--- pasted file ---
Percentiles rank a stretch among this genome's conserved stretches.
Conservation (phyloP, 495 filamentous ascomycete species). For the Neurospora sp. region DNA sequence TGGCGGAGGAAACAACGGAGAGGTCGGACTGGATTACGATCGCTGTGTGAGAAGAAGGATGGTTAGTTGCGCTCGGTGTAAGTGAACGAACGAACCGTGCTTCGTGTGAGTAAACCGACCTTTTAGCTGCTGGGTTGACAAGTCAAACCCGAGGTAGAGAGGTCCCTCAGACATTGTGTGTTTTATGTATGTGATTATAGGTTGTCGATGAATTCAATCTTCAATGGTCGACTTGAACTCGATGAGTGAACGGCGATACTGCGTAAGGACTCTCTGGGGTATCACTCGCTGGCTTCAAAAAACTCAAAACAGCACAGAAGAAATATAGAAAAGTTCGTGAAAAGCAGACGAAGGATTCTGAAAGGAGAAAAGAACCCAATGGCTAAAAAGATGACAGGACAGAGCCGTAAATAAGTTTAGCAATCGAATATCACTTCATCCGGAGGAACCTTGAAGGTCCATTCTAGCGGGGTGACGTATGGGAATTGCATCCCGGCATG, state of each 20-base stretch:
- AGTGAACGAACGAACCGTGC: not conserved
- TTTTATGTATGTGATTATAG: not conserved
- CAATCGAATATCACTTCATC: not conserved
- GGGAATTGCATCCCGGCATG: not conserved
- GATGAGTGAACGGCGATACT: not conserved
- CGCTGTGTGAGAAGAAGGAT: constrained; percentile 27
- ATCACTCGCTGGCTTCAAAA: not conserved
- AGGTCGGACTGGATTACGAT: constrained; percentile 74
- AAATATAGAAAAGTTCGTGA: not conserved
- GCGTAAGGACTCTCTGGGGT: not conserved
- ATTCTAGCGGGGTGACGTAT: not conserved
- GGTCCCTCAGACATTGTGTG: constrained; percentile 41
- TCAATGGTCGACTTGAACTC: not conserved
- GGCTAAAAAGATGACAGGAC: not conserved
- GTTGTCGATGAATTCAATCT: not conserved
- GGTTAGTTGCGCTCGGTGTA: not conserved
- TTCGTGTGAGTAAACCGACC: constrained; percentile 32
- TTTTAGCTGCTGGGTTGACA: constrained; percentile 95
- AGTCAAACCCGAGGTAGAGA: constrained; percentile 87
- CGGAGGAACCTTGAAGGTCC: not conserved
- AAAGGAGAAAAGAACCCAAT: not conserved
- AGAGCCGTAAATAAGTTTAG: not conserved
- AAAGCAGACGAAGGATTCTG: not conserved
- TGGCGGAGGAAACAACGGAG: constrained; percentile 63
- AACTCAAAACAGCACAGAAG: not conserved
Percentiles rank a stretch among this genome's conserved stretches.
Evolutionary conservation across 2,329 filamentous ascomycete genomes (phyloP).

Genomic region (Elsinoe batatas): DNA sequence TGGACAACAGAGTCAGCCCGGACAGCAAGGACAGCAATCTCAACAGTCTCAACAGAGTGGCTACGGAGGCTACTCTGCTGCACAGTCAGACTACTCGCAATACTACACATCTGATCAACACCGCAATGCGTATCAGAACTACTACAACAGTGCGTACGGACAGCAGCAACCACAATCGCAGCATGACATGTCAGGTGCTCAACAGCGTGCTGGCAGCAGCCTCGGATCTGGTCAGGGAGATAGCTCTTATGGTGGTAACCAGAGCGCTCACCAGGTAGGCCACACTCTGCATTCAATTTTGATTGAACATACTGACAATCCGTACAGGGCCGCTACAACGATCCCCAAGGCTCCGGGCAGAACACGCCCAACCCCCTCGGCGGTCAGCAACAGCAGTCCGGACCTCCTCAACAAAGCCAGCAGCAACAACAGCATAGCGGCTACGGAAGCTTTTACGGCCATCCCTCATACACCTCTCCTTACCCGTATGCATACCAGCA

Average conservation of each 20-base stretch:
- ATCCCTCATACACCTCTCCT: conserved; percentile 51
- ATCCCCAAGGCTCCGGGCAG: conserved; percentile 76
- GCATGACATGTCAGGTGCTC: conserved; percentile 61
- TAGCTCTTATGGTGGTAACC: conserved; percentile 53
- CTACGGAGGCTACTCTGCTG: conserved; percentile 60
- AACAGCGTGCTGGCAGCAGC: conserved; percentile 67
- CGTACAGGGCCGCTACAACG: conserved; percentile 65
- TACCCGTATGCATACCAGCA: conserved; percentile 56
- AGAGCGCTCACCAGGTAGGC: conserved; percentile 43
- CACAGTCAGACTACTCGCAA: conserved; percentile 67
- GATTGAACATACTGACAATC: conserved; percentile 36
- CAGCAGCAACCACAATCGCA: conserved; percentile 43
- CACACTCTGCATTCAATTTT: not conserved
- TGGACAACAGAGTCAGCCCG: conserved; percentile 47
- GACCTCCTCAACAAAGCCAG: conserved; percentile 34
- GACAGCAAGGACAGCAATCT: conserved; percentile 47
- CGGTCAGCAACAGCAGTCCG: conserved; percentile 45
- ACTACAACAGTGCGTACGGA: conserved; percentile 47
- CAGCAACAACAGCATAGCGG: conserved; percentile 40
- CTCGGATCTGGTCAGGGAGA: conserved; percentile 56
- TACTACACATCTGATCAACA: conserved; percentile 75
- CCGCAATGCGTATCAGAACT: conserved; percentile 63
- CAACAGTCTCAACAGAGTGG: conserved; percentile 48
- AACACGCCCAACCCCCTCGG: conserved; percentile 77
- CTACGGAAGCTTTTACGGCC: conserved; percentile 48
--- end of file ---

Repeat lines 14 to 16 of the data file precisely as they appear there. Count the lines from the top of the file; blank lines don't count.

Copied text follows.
- GGTCCCTCAGACATTGTGTG: constrained; percentile 41
- TCAATGGTCGACTTGAACTC: not conserved
- GGCTAAAAAGATGACAGGAC: not conserved